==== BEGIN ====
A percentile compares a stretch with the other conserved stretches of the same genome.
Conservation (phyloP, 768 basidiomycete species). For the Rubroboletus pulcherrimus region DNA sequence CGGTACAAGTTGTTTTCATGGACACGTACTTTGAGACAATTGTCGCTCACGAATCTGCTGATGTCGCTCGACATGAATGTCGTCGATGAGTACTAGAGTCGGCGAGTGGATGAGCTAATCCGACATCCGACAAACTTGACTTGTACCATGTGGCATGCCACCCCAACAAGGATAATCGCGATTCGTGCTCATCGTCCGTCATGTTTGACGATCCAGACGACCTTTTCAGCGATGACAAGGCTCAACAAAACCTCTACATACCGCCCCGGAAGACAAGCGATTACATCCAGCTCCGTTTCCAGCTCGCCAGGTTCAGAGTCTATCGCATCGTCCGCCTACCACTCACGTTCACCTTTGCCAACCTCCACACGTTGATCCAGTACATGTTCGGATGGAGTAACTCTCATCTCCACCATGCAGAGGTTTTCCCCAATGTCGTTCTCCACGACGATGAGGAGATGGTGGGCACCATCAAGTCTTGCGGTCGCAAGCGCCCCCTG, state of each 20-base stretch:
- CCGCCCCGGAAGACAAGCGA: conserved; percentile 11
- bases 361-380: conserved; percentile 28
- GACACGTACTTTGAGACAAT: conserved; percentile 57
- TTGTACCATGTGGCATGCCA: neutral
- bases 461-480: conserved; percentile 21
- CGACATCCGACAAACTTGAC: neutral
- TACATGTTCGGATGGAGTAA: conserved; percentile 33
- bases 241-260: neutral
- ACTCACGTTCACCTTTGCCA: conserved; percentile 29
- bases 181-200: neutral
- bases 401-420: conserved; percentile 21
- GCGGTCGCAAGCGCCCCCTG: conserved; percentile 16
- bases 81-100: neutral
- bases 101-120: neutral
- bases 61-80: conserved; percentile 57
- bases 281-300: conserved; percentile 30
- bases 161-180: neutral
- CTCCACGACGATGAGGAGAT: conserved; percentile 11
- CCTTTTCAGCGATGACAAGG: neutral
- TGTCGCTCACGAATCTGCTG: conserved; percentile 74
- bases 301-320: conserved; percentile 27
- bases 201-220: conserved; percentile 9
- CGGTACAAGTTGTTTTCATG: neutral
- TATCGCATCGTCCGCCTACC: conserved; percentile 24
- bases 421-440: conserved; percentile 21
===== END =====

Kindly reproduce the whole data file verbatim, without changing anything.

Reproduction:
A percentile compares a stretch with the other conserved stretches of the same genome.
Conservation (phyloP, 768 basidiomycete species). For the Rubroboletus pulcherrimus region DNA sequence CGGTACAAGTTGTTTTCATGGACACGTACTTTGAGACAATTGTCGCTCACGAATCTGCTGATGTCGCTCGACATGAATGTCGTCGATGAGTACTAGAGTCGGCGAGTGGATGAGCTAATCCGACATCCGACAAACTTGACTTGTACCATGTGGCATGCCACCCCAACAAGGATAATCGCGATTCGTGCTCATCGTCCGTCATGTTTGACGATCCAGACGACCTTTTCAGCGATGACAAGGCTCAACAAAACCTCTACATACCGCCCCGGAAGACAAGCGATTACATCCAGCTCCGTTTCCAGCTCGCCAGGTTCAGAGTCTATCGCATCGTCCGCCTACCACTCACGTTCACCTTTGCCAACCTCCACACGTTGATCCAGTACATGTTCGGATGGAGTAACTCTCATCTCCACCATGCAGAGGTTTTCCCCAATGTCGTTCTCCACGACGATGAGGAGATGGTGGGCACCATCAAGTCTTGCGGTCGCAAGCGCCCCCTG, state of each 20-base stretch:
- CCGCCCCGGAAGACAAGCGA: conserved; percentile 11
- bases 361-380: conserved; percentile 28
- GACACGTACTTTGAGACAAT: conserved; percentile 57
- TTGTACCATGTGGCATGCCA: neutral
- bases 461-480: conserved; percentile 21
- CGACATCCGACAAACTTGAC: neutral
- TACATGTTCGGATGGAGTAA: conserved; percentile 33
- bases 241-260: neutral
- ACTCACGTTCACCTTTGCCA: conserved; percentile 29
- bases 181-200: neutral
- bases 401-420: conserved; percentile 21
- GCGGTCGCAAGCGCCCCCTG: conserved; percentile 16
- bases 81-100: neutral
- bases 101-120: neutral
- bases 61-80: conserved; percentile 57
- bases 281-300: conserved; percentile 30
- bases 161-180: neutral
- CTCCACGACGATGAGGAGAT: conserved; percentile 11
- CCTTTTCAGCGATGACAAGG: neutral
- TGTCGCTCACGAATCTGCTG: conserved; percentile 74
- bases 301-320: conserved; percentile 27
- bases 201-220: conserved; percentile 9
- CGGTACAAGTTGTTTTCATG: neutral
- TATCGCATCGTCCGCCTACC: conserved; percentile 24
- bases 421-440: conserved; percentile 21